The rails line, fot our trains are nowhere enough for our big distances.

Just imagine electric rail Brisbane ,Sydney to Melbourne ,

One day in the Far future we may get ELECTRIC trains in Australia.

spacesailor

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One of my jobs once was to design rail track for battery powered trains in an underground mine. They were quite common. The track always ran downhill to the shaft at a grade between 1 in 50 and 1 in 100, so the loaded trains were always travelling downhill and the empty trains went up hill back out into the mine. They used lead acid batteries and could operate for about six hours before recharging.

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  • 4 weeks later...
On 24/05/2020 at 8:49 AM, old man emu said:

I doubt that EVs will fully eliminate the IC in Australia for a long time to come. It's not the technology, it's the availability of "refueling" points. EVs could supplant the IC in urban areas, and within their close proximity. A major disincentive to EVs for long distance travel is the time it takes to fully re-energize the storage. How long does it take to refuel an IC car? How long to re-energize an EC? In urban areas, the re-energizing can be done when the vehicle is not needed, but imagine driving from Melbourne to the Gold Coast and having to spend hours at the half-way point re-energizing an EV.

 

I must add a rider to my comment. This is written in 2020. People are hard at work trying to solve the problem of fast charging. They'll do it one day.

 

 

Just like gas bottles, they will offer a swap service. It could be as quick as refilling with petrol.

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The battery swap business will just become a big part of servos in the future, as fossil fuel use decreases.

 

No-one even gives that gas bottle swap system a second thought today, yet it was all doom and gloom when it was introduced.

 

People complained they would get a nearly-expired bottle in exchange for their new bottle, but the gas refillers just ensure they are always current.

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One-track, don't expect an 'in date' gas bottle from swap and go.

I've seen out of date bottles. I think they claim to test every bottle that comes through.they give them a squirt of grey paint but don't stamp them. I've never had an out of date buttle rejected at a 'Swap and Go' retailer.

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I have to admit, the checking process for ensuring that gas tanks and bottles are current is pretty weak, and almost non-existent in many places.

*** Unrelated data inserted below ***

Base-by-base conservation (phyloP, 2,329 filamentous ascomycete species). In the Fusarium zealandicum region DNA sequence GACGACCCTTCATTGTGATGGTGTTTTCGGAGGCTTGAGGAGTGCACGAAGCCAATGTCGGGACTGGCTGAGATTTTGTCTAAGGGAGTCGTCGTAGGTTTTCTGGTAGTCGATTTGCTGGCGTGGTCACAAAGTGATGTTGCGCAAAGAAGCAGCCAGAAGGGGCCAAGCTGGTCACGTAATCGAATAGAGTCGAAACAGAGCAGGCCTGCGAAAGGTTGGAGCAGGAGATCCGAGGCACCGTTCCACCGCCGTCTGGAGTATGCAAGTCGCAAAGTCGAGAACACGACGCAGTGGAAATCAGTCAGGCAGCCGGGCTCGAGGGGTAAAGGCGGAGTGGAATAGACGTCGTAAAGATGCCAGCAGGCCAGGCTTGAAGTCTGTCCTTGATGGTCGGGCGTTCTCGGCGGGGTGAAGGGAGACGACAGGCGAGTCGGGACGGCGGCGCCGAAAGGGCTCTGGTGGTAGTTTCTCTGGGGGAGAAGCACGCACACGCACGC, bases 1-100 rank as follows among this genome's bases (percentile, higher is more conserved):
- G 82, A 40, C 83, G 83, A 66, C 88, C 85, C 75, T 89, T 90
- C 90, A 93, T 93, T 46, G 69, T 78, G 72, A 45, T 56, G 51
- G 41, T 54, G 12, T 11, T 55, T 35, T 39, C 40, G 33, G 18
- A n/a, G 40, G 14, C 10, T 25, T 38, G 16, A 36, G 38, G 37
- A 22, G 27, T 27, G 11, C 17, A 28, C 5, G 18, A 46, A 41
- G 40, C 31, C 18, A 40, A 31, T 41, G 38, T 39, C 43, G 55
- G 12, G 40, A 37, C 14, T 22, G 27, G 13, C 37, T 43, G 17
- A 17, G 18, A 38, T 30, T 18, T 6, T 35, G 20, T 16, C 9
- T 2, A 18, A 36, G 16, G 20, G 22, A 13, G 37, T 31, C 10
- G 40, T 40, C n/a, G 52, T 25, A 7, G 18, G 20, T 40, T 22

And I just got two forklift steel gas bottles re-stamped (good for another 10 years) - not because I was worried about their currency (they'd expired many years ago), but because the tap glands were leaking gas.

You can't buy any parts for the taps, and officially, you can't work on gas bottles unless you're licenced. So I had no choice but to take them to a licenced gas installer to have them reconditioned.

He slugged me $737 to recondition both bottles - but surprisingly, to me - he only replaced the taps, didn't replace any other seals or fittings, and didn't even bother to paint them!

I thought I would've at least got a fancy paint job for the rip-off! He did refill them with gas, though, so I guess I got something a little extra for the shafting.

The reason I had these bottles reconditioned is because the steel gas bottles are particularly well built and durable, as compared to the aluminium bottles you get now, when you buy new gas bottles. And the new aluminium gas bottles for forklifts are over $450 each, so I did save a bit.

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Pete, I don't own a Range Rover, I drove up in my workhorse 2WD Hilux tray back. It comes back to the fact that LPG fixers/installers are on their deathbeds, they have about 10% of the work they had 10 years ago, and LPG industrial vehicles, and a few remaining LPG taxis, are about all they have to rely on for their income. 

 

What is peeing me off at present, is that first, the seal on the coupling leaked gas - and he claimed he's never, ever, had to replace one. So he didn't replace them on my bottles.

I will give him this, he had none of the seals in stock, reckoned he never carried them - but he did pull a seal out of a new coupler and gave it to me to help me out.

He reckoned he'd order some coupling seals in, and they'd be here next week.

 

Now, tonight, I could smell leaking gas again. I grabbed my bottle of Spray and Wipe and squirted it all over the tap, the couplings, and all the fittings - and lo and behold, the new safety valve he fitted, is leaking!!

So I'll be back to see him again this week, and we'll see what he reckons about a new gas valve leaking! Probably being sourced from China today.